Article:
Francesco Cilèa (26 July 1866, Palmi, Italy – 20 November 1950, Varazza, Italy) was an Italian composer.
Cilèa gave early indication of an aptitude for music when at the age of four he heard a performance of Vincenzo Bellini's Norma and was greatly affected by it. He was sent to study music at the Conservatorio di San Pietro a Majella in Naples, where he quickly demonstrated his diligence and precocious talent, earning a gold medal from the Ministero della Pubblica Istruzione (Department of Education).
In 1889, for his final examination at the end of his course of study, he submitted his opera Gina, with a libretto by Enrico Golisciani which was adapted from the old French play Catherine, ou La Croix d'or by Baron Anne-Honoré-Joseph Duveyrier de Mélésville (1787—1865). This melodramma idilico was performed in the college theatre, and it attracted the attention of the publishers Sonzogno, who arranged for a second production, in Florence, in 1892.
Sonzogno also then commissioned from Cilèa La Tilda, a verismo opera in three short acts along the lines of Mascagni's Cavalleria Rusticana. With a libretto by Angelo Zanardini, La Tilda had a successful first performance in April 1892 at the Teatro Pagliano in Florence.
In 1897 (27 November), the Teatro Lirico in Milan saw the première of Cilèa's third opera L'Arlesiana, based on the play by Alphonse Daudet, with a libretto by Leopoldo Marenco. In reality L'Arlesiana was a failure which Cilèa, being convinced of the work's value, tried repeatedly to remedy.
Again at the Teatro Lirico in Milan, in 1902, the composer won an enthusiastic reception for Adriana Lecouvreur, a 4-act opera with a libretto by Arturo Colautti, set in 18th century Paris and based upon a play by Eugène Scribe. Adriana Lecouvreur is the opera of Cilèa which is best known to international audiences today, and it reveals the spontaneity of a melodic style drawn from the Neapolitan school combined with harmonic and tonal shading influenced by French composers such as Massenet.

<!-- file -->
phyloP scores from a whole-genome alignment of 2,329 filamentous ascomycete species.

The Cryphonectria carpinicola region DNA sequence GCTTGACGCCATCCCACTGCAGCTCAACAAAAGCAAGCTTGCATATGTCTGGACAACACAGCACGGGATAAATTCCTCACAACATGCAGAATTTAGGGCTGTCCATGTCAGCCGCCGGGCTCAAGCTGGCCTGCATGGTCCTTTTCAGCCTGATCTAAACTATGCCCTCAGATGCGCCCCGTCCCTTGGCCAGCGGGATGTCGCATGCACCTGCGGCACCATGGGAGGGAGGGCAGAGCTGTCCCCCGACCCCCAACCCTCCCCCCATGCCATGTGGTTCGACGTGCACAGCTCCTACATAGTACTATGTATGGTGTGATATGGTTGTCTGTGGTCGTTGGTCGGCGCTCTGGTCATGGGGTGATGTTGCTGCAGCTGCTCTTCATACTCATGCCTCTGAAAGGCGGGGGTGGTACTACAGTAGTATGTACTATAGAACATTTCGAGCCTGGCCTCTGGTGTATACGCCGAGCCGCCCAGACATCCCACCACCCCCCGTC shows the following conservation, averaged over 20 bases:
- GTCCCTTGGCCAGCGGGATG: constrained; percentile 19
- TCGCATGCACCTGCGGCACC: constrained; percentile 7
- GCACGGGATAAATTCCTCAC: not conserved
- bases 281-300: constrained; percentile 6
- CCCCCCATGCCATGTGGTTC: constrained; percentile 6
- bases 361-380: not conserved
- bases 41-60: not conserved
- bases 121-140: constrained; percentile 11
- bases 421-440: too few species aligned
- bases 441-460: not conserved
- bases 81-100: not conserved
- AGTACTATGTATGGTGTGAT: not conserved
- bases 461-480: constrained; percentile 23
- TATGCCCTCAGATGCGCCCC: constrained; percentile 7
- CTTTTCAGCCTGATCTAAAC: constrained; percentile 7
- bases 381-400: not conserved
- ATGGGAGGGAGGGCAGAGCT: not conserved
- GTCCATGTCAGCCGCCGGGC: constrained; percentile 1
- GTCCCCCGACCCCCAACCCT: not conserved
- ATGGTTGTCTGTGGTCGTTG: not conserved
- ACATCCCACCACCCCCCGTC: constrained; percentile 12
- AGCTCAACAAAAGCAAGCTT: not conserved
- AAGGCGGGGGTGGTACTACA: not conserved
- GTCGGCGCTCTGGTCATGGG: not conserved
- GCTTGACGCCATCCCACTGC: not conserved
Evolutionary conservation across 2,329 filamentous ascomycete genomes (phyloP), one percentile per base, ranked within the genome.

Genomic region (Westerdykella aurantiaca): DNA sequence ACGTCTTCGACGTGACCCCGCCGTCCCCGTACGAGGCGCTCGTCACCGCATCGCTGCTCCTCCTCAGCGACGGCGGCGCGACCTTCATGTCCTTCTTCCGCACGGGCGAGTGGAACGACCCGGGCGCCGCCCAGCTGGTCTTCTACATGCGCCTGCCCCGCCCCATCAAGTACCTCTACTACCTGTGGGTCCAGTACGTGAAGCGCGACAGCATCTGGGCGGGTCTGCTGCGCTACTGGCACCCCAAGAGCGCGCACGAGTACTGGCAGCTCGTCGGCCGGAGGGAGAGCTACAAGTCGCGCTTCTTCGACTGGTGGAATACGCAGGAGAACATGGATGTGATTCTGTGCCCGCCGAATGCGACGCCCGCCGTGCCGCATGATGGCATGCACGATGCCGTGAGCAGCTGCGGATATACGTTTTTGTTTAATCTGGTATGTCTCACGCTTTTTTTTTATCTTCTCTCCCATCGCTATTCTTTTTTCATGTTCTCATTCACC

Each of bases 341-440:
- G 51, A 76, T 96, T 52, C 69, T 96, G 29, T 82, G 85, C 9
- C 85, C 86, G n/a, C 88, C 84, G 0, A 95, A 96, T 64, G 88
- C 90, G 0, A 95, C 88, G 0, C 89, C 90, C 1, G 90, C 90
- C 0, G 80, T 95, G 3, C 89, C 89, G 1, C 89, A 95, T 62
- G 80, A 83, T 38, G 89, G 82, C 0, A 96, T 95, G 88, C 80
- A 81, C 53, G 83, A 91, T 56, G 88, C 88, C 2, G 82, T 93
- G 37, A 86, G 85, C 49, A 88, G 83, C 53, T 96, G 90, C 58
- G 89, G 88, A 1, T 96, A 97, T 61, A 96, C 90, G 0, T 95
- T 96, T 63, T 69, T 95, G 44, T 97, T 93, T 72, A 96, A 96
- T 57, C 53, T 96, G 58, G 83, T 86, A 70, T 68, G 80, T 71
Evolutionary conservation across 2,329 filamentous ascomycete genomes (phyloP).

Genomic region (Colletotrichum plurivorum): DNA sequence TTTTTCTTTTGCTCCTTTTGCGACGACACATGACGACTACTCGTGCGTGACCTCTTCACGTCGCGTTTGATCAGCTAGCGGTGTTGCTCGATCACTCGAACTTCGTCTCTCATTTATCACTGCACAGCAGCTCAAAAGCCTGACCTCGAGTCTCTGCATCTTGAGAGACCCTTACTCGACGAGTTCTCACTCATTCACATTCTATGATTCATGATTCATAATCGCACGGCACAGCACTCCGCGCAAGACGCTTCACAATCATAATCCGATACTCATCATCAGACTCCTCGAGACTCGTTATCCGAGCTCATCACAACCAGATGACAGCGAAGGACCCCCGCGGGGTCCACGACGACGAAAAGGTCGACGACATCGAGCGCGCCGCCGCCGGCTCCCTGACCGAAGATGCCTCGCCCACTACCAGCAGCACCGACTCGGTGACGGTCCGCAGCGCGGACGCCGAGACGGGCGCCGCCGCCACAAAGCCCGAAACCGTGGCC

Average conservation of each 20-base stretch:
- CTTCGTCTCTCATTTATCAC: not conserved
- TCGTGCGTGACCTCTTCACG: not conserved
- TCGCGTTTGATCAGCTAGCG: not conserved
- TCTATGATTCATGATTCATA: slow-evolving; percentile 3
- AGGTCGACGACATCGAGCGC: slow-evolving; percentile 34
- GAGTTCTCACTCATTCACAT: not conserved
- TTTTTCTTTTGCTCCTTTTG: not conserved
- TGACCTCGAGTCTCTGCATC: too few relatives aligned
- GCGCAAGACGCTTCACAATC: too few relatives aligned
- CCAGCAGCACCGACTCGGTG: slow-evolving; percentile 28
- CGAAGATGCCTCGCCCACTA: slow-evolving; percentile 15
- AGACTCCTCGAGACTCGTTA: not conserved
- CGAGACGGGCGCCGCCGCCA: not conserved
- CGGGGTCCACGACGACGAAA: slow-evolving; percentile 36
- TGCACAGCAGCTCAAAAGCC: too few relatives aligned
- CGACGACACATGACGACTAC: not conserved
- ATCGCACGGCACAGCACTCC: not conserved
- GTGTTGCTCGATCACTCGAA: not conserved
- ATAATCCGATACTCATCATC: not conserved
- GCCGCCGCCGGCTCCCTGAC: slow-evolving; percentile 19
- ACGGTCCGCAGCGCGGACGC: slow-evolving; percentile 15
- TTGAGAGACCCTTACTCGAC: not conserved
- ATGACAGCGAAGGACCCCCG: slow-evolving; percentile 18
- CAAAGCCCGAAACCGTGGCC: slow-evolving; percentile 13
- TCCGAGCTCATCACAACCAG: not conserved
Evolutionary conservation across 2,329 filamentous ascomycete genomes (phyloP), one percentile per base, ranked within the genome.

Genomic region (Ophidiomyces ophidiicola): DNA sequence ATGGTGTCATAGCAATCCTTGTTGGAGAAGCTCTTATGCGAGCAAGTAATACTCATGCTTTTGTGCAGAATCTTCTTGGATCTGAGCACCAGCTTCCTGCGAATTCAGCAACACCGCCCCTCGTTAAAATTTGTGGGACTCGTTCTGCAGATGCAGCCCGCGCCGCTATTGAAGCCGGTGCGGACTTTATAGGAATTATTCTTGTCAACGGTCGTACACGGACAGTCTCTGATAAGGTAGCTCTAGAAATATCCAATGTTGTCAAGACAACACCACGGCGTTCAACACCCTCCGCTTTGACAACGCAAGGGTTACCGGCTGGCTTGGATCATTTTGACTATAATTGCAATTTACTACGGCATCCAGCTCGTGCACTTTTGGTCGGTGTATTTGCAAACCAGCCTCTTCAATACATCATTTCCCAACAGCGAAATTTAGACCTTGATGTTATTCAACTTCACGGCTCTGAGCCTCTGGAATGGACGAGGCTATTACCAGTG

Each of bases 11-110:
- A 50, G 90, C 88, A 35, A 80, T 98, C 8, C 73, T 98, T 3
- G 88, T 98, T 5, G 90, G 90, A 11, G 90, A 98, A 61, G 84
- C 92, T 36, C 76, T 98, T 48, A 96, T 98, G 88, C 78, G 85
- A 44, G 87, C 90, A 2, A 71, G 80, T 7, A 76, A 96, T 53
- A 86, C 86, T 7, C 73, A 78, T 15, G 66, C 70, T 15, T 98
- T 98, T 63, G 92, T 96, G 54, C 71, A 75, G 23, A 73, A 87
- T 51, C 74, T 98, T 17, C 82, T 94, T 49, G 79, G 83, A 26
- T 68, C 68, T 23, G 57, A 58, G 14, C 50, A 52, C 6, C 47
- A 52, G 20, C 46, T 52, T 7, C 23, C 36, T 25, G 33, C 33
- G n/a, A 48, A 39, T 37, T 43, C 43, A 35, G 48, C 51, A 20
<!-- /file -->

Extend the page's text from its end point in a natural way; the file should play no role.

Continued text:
Cilèa's last opera, premièred at La Scala in Milan on 15 April 1907 under the baton of Arturo Toscanini, was the 3-act tragedy Gloria, again with a libretto by Colautti, based on a play by Victorien Sardou. The opera was withdrawn after only two performances; and the failure of this work, even though the composer attempted a later revision, was enough to drive him to abandon the operatic stage for good.
Nevertheless, he continued to compose chamber music, and some orchestral music. In 1913 he produced a symphonic poem in honour of Giuseppe Verdi with verses by Sem Benelli. After this he devoted himself principally to education and became director of the Conservatorio Vincenzo Bellini in Palermo, and then at his alma mater, the Conservatorio San Pietro a Maiella in Naples, where he ended his teaching career in 1936.
Cilèa was a member of the Royal Academia Musicale at Florence and was a Chevalier of the Order of the Crown on Italy (1893), being made an officer of the latter order in 1908. He died in Varazza, Italy, on November 20, 1950.
Works for Winds
- Fantasia from "Adriana Lecouvreur" (arr. Pennacchio) (1902)
- Fantasia from "Gloria" (arr. G. Pennacchio) (1907)
- Io son L'umile Ancella from "Adriana Lecouveur" (1902)
- La Danza di Bepl from "Furlana" (arr. G. Montevecchi)
- Selections from "Adriana Lecouvreur" (arr. M.J. Retford) (1902/1905)
- Francesco Cilèa, Wikipedia Accessed 13 December 2018
- Heritage Encyclopedia of Band Music. "Francesco Cilèa." Accessed 13 December 2018